Five years after her popular debut book, Is Everyone Hanging Out Without Me?, the actress, producer and writer is back with more essays — and a reminder that she's not the same Mindy she plays on TV.
Patrick DeWitt, a former barback, once saw his hopes for a writing career teeter on a trash can's edge. Now an acclaimed author, he's dissecting folk tales in his newest novel, Undermajordomo Minor.
Author Patrick DeWitt knows well how to mine delight from despair. But his distinctive dark humor gathers a few rays of light in Undermajordomo Minor -- a scrambled folk tale that keeps a quick pace.
Qais Akbar Omar's memoir has been translated into more than 20 languages. But his outspoken criticism of Afghanistan's government has created problems for him and his family back in Kabul.
Amy Poehler offers her humorous take on love, friendship and parenthood in Yes Please, which appears at No. 2.
The daughter of a prominent Chicago judge is taken hostage by her one-night stand in Mary Kubica's The Good Girl, which appears at No. 14.
In Exceptional: Why The World Needs A Powerful America, Dick and Liz Cheney argue for the maintenance of a proactive military force. It debuts at No. 13.
David Lagercrantz's The Girl In The Spider's Web, the latest book in the late Stieg Larsson's Millennium series, debuts at No. 1.
The lists are compiled from weekly surveys of close to 500 independent bookstores nationwide.
Songwriter John Darnielle talks with Fresh Air about his difficult childhood, finding refuge in music and his novel, Wolf in White Van. Originally broadcast Sept. 17, 2014
Leah Hayes' new graphic novel presents, in simple terms and unassuming pinkish illustrations, the story of two women who decide to get abortions, the choices they make and the steps they go through.
The heroine of Jonathan Evison's new novel is 78 years old, chronically drunk and talks to the ghost of her dead husband. Critic Jason Sheehan says the book portrays "darkness with a forced smile."
NPR's Robert Siegel speaks with Bruce Conforth, professor of American culture at the University of Michigan, about words that have entered colloquial language after originating as book characters.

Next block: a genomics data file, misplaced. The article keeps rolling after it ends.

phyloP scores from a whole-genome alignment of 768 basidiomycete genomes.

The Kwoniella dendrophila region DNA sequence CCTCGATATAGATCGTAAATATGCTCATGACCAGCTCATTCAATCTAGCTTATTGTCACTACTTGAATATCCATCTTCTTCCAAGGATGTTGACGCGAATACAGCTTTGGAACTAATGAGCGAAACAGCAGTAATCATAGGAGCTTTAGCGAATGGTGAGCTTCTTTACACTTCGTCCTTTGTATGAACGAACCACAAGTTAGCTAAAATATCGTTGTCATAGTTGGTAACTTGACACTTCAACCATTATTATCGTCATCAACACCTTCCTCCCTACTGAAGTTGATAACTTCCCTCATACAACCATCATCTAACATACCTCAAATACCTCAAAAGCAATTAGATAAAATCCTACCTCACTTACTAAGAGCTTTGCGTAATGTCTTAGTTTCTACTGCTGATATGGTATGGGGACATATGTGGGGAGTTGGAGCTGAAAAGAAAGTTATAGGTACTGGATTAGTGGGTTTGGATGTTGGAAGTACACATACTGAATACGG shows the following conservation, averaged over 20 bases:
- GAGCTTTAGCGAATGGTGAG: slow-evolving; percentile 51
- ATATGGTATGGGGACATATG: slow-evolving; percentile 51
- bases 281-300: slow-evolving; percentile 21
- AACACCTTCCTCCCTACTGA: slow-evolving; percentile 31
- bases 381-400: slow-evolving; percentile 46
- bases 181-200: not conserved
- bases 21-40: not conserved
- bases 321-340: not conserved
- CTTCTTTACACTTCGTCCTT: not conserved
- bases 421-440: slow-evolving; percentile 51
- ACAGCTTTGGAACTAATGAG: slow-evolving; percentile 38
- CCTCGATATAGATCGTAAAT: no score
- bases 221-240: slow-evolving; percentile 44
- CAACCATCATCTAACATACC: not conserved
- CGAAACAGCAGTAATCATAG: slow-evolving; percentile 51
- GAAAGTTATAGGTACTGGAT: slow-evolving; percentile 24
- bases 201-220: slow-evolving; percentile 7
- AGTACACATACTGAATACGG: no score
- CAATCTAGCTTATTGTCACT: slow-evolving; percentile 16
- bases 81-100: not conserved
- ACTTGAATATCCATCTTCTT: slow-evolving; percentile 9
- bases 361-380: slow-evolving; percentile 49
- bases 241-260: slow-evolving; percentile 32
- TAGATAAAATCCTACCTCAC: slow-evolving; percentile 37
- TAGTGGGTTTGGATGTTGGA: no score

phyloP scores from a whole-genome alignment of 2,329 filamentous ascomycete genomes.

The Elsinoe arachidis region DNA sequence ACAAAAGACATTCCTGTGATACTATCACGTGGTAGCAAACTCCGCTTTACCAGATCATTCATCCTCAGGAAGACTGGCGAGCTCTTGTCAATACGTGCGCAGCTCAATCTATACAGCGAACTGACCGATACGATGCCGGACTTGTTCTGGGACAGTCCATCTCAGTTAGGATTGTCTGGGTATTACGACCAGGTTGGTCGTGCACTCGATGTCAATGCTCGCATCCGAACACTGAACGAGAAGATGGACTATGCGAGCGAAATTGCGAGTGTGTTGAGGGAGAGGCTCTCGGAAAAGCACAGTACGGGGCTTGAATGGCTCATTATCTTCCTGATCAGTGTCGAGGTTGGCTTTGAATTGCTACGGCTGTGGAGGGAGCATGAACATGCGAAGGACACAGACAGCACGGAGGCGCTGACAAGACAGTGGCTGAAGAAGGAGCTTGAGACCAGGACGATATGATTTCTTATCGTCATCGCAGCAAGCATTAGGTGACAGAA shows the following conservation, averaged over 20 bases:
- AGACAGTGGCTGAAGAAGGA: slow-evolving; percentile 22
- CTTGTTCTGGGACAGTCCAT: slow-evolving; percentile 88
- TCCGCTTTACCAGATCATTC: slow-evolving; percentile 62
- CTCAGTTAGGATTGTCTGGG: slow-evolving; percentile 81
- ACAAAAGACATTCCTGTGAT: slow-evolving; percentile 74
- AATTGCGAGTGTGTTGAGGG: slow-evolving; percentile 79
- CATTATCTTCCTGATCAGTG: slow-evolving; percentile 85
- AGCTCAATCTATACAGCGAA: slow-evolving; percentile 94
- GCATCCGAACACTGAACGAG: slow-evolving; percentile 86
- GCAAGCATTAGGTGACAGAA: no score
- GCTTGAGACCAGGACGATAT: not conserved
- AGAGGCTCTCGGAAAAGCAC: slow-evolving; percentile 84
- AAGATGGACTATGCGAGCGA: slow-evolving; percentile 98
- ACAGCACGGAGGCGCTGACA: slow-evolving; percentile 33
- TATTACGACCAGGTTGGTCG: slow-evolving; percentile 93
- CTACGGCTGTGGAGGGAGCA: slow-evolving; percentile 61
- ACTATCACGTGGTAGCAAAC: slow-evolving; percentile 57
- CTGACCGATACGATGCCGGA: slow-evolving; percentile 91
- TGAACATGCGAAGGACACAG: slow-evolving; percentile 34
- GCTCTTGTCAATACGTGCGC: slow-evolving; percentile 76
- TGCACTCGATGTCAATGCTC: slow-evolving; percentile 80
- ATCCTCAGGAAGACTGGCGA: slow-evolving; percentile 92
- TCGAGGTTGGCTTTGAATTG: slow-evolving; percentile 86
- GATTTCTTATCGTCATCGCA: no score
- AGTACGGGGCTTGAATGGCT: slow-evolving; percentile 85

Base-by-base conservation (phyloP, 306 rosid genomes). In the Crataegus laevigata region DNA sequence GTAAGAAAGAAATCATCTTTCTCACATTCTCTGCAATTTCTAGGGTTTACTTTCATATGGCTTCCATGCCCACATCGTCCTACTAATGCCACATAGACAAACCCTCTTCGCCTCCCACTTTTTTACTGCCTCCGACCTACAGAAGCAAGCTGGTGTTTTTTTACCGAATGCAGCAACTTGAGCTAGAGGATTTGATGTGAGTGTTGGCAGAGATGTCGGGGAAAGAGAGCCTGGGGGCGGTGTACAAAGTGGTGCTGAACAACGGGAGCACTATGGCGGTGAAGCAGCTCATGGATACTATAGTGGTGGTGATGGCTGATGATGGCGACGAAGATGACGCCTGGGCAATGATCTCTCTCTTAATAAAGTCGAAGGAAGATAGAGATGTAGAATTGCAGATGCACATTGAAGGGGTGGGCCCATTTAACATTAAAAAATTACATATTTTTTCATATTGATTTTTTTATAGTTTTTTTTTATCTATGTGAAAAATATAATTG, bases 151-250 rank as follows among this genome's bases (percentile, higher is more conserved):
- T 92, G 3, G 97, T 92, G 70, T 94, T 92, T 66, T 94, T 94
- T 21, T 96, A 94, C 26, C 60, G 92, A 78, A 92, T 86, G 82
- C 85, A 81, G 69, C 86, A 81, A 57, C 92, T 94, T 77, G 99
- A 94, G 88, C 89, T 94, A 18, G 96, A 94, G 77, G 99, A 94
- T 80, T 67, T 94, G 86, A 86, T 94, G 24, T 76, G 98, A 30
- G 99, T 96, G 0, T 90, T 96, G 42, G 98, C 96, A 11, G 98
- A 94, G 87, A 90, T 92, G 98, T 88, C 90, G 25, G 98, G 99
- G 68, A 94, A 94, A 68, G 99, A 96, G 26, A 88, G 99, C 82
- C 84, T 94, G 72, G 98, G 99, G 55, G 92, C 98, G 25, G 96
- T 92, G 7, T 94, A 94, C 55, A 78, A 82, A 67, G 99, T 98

A white man called Michael Derrick Hudson used the name Yi-Fen Chou as a strategy to get published. Ken Chen of the Asian American Writers' Workshop in New York says the writer wanted to be "special."
The 2014 National Medals of Arts and the National Humanities Medals was awarded in tandem Thursday to 21 of the most renowned U.S. artists and patrons. Among the winners was Stephen King.
With a scarcity of jobs during the Depression, more than a million people of Mexican descent were sent to Mexico. Author Francisco Balderrama estimates that 60 percent were American citizens.
Elena Ferrante's edgy "Neapolitan Novels" chronicle a decades-long friendship between two Italian women. Maureen Corrigan says the fourth and final novel, The Story of the Lost Child, is spectacular.
In Fran Wilde's world life happens in above the clouds, towers are built from song and humans fly. Critic Amal El-Mohtar says Wilde's new novel is a powerfully innovative work of fantasy.
Joseph Roth was an Austrian reporter whose writing provided a vivid portrait of pre-WWII Europe. Critic Juan Vidal says this newly translated collection of his work shows his intelligence and humor.
NPR's Robert Siegel speaks with author Timothy Snyder about his new book, Black Earth: The Holocaust as History and Warning. He says Nazi Germany's strategy was the destruction of states.